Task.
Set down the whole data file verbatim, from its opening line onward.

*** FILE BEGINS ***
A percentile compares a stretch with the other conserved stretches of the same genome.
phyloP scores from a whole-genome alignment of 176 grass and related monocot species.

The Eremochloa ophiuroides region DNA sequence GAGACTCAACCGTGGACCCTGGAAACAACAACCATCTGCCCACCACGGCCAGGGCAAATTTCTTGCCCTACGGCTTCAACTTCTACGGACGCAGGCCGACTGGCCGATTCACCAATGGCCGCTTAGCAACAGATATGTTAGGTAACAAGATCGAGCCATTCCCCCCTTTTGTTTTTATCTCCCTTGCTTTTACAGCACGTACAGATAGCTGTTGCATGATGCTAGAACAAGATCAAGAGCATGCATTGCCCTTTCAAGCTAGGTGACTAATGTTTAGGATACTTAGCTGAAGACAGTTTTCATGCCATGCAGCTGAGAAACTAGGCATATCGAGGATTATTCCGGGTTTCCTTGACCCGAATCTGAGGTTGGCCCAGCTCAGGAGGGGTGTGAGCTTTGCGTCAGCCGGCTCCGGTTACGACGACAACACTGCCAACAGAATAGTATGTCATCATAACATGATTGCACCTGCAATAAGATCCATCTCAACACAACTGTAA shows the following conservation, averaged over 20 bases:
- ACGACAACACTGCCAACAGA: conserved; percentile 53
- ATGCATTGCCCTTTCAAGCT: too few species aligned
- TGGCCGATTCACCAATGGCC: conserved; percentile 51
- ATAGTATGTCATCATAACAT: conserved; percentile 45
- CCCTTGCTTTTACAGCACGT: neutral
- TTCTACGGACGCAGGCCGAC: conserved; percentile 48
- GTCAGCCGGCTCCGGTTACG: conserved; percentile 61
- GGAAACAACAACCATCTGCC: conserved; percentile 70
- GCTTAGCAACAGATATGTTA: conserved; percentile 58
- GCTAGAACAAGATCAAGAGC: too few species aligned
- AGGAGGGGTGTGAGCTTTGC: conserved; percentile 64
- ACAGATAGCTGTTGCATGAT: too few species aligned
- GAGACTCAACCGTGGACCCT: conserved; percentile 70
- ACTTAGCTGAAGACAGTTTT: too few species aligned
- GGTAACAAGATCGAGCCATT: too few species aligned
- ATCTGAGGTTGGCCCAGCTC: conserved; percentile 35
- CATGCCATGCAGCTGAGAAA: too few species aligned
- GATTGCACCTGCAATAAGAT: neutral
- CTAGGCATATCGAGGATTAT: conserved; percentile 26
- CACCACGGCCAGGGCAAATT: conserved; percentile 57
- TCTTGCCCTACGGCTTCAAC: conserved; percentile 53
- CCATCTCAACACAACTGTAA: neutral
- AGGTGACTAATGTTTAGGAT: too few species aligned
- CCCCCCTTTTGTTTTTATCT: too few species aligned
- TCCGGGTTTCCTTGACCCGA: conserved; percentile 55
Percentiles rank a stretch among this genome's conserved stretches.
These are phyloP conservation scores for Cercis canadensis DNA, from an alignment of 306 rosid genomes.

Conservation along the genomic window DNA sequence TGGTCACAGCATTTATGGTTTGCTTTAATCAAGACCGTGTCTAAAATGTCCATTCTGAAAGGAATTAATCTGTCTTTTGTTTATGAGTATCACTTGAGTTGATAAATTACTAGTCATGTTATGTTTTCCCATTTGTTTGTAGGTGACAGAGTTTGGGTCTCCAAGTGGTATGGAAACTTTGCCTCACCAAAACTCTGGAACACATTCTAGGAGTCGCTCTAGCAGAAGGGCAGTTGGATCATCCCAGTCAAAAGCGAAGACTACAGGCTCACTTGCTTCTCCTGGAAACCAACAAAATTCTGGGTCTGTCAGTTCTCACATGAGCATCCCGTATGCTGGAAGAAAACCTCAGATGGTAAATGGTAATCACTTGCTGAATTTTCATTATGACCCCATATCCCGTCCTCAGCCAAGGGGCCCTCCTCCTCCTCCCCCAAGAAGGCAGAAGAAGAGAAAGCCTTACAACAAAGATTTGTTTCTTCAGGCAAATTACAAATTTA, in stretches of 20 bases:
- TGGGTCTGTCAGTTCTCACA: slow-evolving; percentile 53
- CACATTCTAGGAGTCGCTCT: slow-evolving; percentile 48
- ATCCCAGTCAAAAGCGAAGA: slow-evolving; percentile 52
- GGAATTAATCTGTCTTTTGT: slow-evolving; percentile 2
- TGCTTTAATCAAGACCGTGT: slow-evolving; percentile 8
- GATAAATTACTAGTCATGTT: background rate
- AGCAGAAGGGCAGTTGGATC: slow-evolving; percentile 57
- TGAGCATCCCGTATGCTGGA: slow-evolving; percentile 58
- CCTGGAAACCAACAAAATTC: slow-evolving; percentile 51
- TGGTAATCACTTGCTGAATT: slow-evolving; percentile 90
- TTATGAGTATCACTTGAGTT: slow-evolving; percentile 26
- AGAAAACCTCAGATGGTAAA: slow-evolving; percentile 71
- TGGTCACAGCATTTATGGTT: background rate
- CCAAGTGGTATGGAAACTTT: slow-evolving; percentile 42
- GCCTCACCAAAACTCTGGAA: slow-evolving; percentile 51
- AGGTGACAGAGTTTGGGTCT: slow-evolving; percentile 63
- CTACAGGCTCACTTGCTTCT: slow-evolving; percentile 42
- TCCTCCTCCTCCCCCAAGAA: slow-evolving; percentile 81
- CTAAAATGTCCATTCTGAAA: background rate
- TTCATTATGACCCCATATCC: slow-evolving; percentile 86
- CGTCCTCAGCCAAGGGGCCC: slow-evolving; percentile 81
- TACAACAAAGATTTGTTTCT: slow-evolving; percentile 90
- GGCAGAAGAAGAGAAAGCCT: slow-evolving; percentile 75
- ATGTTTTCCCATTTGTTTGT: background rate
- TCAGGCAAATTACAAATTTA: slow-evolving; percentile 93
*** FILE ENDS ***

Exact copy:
A percentile compares a stretch with the other conserved stretches of the same genome.
phyloP scores from a whole-genome alignment of 176 grass and related monocot species.

The Eremochloa ophiuroides region DNA sequence GAGACTCAACCGTGGACCCTGGAAACAACAACCATCTGCCCACCACGGCCAGGGCAAATTTCTTGCCCTACGGCTTCAACTTCTACGGACGCAGGCCGACTGGCCGATTCACCAATGGCCGCTTAGCAACAGATATGTTAGGTAACAAGATCGAGCCATTCCCCCCTTTTGTTTTTATCTCCCTTGCTTTTACAGCACGTACAGATAGCTGTTGCATGATGCTAGAACAAGATCAAGAGCATGCATTGCCCTTTCAAGCTAGGTGACTAATGTTTAGGATACTTAGCTGAAGACAGTTTTCATGCCATGCAGCTGAGAAACTAGGCATATCGAGGATTATTCCGGGTTTCCTTGACCCGAATCTGAGGTTGGCCCAGCTCAGGAGGGGTGTGAGCTTTGCGTCAGCCGGCTCCGGTTACGACGACAACACTGCCAACAGAATAGTATGTCATCATAACATGATTGCACCTGCAATAAGATCCATCTCAACACAACTGTAA shows the following conservation, averaged over 20 bases:
- ACGACAACACTGCCAACAGA: conserved; percentile 53
- ATGCATTGCCCTTTCAAGCT: too few species aligned
- TGGCCGATTCACCAATGGCC: conserved; percentile 51
- ATAGTATGTCATCATAACAT: conserved; percentile 45
- CCCTTGCTTTTACAGCACGT: neutral
- TTCTACGGACGCAGGCCGAC: conserved; percentile 48
- GTCAGCCGGCTCCGGTTACG: conserved; percentile 61
- GGAAACAACAACCATCTGCC: conserved; percentile 70
- GCTTAGCAACAGATATGTTA: conserved; percentile 58
- GCTAGAACAAGATCAAGAGC: too few species aligned
- AGGAGGGGTGTGAGCTTTGC: conserved; percentile 64
- ACAGATAGCTGTTGCATGAT: too few species aligned
- GAGACTCAACCGTGGACCCT: conserved; percentile 70
- ACTTAGCTGAAGACAGTTTT: too few species aligned
- GGTAACAAGATCGAGCCATT: too few species aligned
- ATCTGAGGTTGGCCCAGCTC: conserved; percentile 35
- CATGCCATGCAGCTGAGAAA: too few species aligned
- GATTGCACCTGCAATAAGAT: neutral
- CTAGGCATATCGAGGATTAT: conserved; percentile 26
- CACCACGGCCAGGGCAAATT: conserved; percentile 57
- TCTTGCCCTACGGCTTCAAC: conserved; percentile 53
- CCATCTCAACACAACTGTAA: neutral
- AGGTGACTAATGTTTAGGAT: too few species aligned
- CCCCCCTTTTGTTTTTATCT: too few species aligned
- TCCGGGTTTCCTTGACCCGA: conserved; percentile 55
Percentiles rank a stretch among this genome's conserved stretches.
These are phyloP conservation scores for Cercis canadensis DNA, from an alignment of 306 rosid genomes.

Conservation along the genomic window DNA sequence TGGTCACAGCATTTATGGTTTGCTTTAATCAAGACCGTGTCTAAAATGTCCATTCTGAAAGGAATTAATCTGTCTTTTGTTTATGAGTATCACTTGAGTTGATAAATTACTAGTCATGTTATGTTTTCCCATTTGTTTGTAGGTGACAGAGTTTGGGTCTCCAAGTGGTATGGAAACTTTGCCTCACCAAAACTCTGGAACACATTCTAGGAGTCGCTCTAGCAGAAGGGCAGTTGGATCATCCCAGTCAAAAGCGAAGACTACAGGCTCACTTGCTTCTCCTGGAAACCAACAAAATTCTGGGTCTGTCAGTTCTCACATGAGCATCCCGTATGCTGGAAGAAAACCTCAGATGGTAAATGGTAATCACTTGCTGAATTTTCATTATGACCCCATATCCCGTCCTCAGCCAAGGGGCCCTCCTCCTCCTCCCCCAAGAAGGCAGAAGAAGAGAAAGCCTTACAACAAAGATTTGTTTCTTCAGGCAAATTACAAATTTA, in stretches of 20 bases:
- TGGGTCTGTCAGTTCTCACA: slow-evolving; percentile 53
- CACATTCTAGGAGTCGCTCT: slow-evolving; percentile 48
- ATCCCAGTCAAAAGCGAAGA: slow-evolving; percentile 52
- GGAATTAATCTGTCTTTTGT: slow-evolving; percentile 2
- TGCTTTAATCAAGACCGTGT: slow-evolving; percentile 8
- GATAAATTACTAGTCATGTT: background rate
- AGCAGAAGGGCAGTTGGATC: slow-evolving; percentile 57
- TGAGCATCCCGTATGCTGGA: slow-evolving; percentile 58
- CCTGGAAACCAACAAAATTC: slow-evolving; percentile 51
- TGGTAATCACTTGCTGAATT: slow-evolving; percentile 90
- TTATGAGTATCACTTGAGTT: slow-evolving; percentile 26
- AGAAAACCTCAGATGGTAAA: slow-evolving; percentile 71
- TGGTCACAGCATTTATGGTT: background rate
- CCAAGTGGTATGGAAACTTT: slow-evolving; percentile 42
- GCCTCACCAAAACTCTGGAA: slow-evolving; percentile 51
- AGGTGACAGAGTTTGGGTCT: slow-evolving; percentile 63
- CTACAGGCTCACTTGCTTCT: slow-evolving; percentile 42
- TCCTCCTCCTCCCCCAAGAA: slow-evolving; percentile 81
- CTAAAATGTCCATTCTGAAA: background rate
- TTCATTATGACCCCATATCC: slow-evolving; percentile 86
- CGTCCTCAGCCAAGGGGCCC: slow-evolving; percentile 81
- TACAACAAAGATTTGTTTCT: slow-evolving; percentile 90
- GGCAGAAGAAGAGAAAGCCT: slow-evolving; percentile 75
- ATGTTTTCCCATTTGTTTGT: background rate
- TCAGGCAAATTACAAATTTA: slow-evolving; percentile 93